|Source||Silva Rhetoricae (http://humanities.byu.edu/rhetoric/Silva.htm); Aristotle 3.11.14; Bede 616; Melanch. IR C3r ("paroemia" "adagium"); Susenbrotus (1540) 14; Sherry (1550) 45 ("paremia," "adagium"); Peacham (1577) D2v; Putt. (1589) 199 ("parimia," "proverb"); Day 1599 80 ("paroemia," "adage"); JG Smith (1665) ("paroemia"); Holmes (1806) ("paroemia"); Bullinger (1898) ("paroemia; or, proverb")|
|Synonyms||paremia, parimia, adagium, adage, proverb|
|Etymology||from Gk. para, "by" and oimos, "way" ("by word")|
1. One of several terms describing short, pithy sayings. (Silva Rhetoricae)
2. A Proverbial speech, &c. It is the continuation of a trope in a speech when proper and peculiar respect is had to the common use, &c.; Paroemia, [paroimia] proverbium, adagium, vulgare dictum: A Proverbial speech or Proverb, applyed to things and times; derived from [paroimiazomai] proverbialiter loquor, to speak Proverbially or in Proverbs. This form of speech is a kinde of an Allegory, or the continuation of a Trope in a speech in specie, wherein a respect is had to the common use, and so it is called a Proverb: or as others define it, It is a comparative speech or similitude which is wont to be in Proverbs, or (as it were) a sentence bearing rule, as having the chief place in a sentence, and by its gravity rendering the same more illustrious, clear and excellent. (JG Smith)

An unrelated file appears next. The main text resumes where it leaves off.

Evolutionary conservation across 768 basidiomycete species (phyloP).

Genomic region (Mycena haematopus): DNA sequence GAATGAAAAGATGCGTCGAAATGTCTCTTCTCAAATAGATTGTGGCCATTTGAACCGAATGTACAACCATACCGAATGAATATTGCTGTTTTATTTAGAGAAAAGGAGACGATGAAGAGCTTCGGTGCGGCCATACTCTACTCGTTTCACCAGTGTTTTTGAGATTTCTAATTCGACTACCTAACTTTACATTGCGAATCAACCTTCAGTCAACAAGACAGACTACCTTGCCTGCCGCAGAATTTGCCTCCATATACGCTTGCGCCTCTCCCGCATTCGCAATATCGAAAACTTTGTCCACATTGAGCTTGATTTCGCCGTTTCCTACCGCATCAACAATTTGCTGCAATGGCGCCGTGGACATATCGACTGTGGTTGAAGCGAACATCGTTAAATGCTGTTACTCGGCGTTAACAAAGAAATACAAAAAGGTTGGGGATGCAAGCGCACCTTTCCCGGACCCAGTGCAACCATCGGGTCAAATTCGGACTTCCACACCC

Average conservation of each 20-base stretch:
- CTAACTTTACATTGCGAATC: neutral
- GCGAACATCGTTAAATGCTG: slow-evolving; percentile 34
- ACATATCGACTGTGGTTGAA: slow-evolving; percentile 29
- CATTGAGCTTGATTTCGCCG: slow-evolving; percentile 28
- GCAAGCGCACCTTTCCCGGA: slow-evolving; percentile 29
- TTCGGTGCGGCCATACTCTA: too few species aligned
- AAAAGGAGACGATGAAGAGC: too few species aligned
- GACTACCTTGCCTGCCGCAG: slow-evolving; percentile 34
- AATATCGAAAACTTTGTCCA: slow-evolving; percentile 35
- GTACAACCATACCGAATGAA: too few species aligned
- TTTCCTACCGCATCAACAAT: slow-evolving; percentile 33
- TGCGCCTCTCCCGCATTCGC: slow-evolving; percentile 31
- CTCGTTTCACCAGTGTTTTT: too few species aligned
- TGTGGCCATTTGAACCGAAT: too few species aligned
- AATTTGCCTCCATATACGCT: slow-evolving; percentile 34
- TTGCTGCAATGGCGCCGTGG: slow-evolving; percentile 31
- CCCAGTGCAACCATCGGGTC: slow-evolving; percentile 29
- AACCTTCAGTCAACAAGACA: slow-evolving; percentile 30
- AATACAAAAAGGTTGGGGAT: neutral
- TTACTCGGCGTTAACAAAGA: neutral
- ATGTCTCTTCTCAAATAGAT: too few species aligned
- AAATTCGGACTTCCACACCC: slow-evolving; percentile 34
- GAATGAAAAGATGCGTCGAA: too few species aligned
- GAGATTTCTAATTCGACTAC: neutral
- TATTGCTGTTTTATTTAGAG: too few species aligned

3. Paroemia by a proverb tries to teach A short, instructing, and a nervous speech. (Holmes)
4. A wayside-saying in common use... Like Parable, Paroemia is used in the Septuagint Version to translate the Hebrew word mahshal. Now this noun mahshal belongs to the verb mahshal, which means "to rule, control, to have, or exercise control." (Bullinger, 746)
1. Returning like a dog to his vomit. (Silva Rhetoricae)
2. He that makes his fire with hay, hath much smoke and little heat:
Whereby is intimated, That many words and little matter render men weary, but never the wiser.
All are not thieves that dogs bark at:
Declaring that ill tongues do as well slander good men, as speak truth of the evil.
The sweetest Rose hath his Thorn:
Whereby is signified that the best man is not without his fault.
Many drops pierce the Marble stone:
Declaring the excellency of constancy and perseverance in a good matter. (JG Smith)
3. You wash the Black-moor white, i.e. you labour in vain. (Holmes)
4. Gen. 10:9. -"He was a mighty hunter before the LORD: wherefore it is said, 'Like Nimrod a mighty hunter before the LORD' " (R.V.) (Bullinger, 747)
|Related Figures||adage, apothegm, gnome, maxim, proverb, sententia, allegory|
|Notes||Not sure that 'type of' is applicable in this case. Added Similiarity as Type Of - Nike|
|Last Editor||Ioanna Malton|
|Editorial Notes||Changed type from Scheme to Trope - Nike|